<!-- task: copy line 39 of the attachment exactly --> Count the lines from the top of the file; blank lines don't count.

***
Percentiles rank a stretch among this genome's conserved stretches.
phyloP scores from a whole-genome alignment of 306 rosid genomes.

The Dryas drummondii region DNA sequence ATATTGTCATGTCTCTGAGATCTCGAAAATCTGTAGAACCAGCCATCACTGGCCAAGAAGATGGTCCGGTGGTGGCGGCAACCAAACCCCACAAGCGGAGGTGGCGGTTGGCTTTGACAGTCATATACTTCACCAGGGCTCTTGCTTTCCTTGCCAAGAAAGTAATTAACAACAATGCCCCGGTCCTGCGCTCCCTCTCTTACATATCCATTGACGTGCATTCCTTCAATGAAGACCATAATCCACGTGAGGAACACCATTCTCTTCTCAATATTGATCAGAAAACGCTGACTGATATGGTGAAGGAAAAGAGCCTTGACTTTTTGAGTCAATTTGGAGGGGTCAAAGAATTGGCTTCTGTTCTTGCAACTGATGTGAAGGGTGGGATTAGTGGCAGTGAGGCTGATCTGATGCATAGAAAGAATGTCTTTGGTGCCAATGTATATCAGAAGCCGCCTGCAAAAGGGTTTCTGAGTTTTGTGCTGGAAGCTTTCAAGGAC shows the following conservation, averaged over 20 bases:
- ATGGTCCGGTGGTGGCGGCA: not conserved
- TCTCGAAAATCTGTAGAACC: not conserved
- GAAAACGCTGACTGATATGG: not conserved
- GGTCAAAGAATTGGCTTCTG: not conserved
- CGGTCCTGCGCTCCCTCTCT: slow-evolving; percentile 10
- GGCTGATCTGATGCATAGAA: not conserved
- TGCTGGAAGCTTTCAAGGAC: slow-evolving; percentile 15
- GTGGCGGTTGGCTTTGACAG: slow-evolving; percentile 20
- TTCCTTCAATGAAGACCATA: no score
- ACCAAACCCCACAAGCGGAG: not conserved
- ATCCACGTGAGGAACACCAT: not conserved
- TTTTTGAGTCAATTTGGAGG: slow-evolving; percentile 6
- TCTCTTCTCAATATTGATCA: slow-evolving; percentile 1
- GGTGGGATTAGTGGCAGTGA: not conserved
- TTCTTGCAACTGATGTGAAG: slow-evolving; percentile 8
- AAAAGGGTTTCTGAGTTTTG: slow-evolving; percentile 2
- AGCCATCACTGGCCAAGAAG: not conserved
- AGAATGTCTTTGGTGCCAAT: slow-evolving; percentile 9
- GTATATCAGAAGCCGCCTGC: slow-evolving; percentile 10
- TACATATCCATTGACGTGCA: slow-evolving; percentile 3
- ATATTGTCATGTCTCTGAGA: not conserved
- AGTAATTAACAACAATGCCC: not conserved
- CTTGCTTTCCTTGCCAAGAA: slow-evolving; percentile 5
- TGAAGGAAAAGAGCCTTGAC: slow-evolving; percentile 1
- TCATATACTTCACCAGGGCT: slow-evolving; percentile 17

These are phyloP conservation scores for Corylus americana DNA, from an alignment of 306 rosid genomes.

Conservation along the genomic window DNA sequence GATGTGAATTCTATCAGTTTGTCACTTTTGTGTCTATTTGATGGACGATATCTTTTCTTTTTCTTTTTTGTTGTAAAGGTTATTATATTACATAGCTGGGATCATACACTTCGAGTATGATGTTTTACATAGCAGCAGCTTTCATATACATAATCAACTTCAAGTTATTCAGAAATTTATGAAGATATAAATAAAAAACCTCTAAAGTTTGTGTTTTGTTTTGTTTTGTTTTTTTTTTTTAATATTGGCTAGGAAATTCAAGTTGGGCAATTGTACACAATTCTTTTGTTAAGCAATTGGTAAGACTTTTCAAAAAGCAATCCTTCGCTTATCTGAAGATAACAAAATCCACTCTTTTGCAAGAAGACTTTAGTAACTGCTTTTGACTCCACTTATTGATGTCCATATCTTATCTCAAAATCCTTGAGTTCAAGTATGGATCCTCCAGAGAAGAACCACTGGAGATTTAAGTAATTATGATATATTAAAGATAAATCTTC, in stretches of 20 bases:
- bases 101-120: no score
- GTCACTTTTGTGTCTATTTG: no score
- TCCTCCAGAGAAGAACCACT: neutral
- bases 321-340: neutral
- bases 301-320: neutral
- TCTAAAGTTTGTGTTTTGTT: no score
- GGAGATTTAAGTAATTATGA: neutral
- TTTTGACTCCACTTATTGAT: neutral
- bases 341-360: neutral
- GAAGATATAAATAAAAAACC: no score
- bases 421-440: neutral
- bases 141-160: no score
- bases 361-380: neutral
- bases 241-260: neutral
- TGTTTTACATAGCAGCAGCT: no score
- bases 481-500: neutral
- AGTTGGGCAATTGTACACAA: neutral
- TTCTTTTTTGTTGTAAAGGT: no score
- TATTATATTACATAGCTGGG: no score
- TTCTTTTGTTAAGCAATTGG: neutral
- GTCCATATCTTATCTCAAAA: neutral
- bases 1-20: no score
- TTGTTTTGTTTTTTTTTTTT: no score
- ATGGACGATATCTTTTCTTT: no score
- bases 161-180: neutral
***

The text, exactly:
- bases 341-360: neutral